To extinguish the smoker put a cork or tuft of grass into the top and lay it on it's side on something that will not be damaged by heat.   Be careful with the hot ash when you empty to ensure it can not start a fire.

 

How much smoke should I use

The answer is really no more than necessary, but as a beginner how do you know.  Well take no chances; smoke is your primary tool for controlling your bees whilst you manipulate them.  If you do not know your bees always start with a couple of good puffs aimed at the entrance to drive the guard bees inside and a puff under the crown board and each box as you remove them.  Look out for the bees bubbling up on top of the frames this can be a sign that they ‘mean business’ a gentle puff drifting over the bees will push them back down.  Avoid pumping the hive full of smoke this can make matters worse, if things are getting out of control pack them up for the day.   If you find it difficult to control your bees see ‘What do I do with bad tempered bees’ in the problem section.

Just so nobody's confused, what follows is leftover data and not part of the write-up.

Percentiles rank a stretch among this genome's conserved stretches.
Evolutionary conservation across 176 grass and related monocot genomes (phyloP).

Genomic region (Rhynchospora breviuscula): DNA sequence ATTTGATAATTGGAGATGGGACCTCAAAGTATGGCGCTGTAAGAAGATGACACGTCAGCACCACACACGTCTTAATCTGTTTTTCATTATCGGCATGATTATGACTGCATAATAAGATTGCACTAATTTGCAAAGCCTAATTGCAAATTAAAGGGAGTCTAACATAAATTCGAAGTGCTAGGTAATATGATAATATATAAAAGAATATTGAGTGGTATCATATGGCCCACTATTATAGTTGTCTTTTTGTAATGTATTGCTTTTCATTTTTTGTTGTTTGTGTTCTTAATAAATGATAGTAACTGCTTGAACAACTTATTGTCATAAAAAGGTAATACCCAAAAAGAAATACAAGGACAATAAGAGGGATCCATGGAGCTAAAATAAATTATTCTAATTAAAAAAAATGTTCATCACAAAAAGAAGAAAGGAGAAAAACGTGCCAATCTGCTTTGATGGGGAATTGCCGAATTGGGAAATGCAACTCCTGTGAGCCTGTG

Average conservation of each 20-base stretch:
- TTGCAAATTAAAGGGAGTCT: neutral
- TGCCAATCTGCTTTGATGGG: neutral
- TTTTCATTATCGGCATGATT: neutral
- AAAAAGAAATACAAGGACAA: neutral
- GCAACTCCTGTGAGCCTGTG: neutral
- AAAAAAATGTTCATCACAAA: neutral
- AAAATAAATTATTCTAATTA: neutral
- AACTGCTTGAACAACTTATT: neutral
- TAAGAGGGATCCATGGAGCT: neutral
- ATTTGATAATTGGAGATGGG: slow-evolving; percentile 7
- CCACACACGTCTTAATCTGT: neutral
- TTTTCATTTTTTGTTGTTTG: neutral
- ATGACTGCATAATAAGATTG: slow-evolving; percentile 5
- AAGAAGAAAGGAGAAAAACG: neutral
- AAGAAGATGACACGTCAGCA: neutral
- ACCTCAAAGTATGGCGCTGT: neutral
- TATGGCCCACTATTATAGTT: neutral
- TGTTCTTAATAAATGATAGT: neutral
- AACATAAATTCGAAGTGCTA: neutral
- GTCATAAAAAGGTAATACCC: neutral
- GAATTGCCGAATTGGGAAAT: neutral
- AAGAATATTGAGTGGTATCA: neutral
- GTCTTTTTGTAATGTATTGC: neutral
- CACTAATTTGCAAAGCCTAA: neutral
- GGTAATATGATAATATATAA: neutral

How do I make a frame up

You will need:

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·      Pins (thin nails about 3/4”  long known as gimp pins)

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·      A light hammer

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·      PVA wood glue (non water proof is fine)

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·      Sharp modelling knife

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·      Set square is useful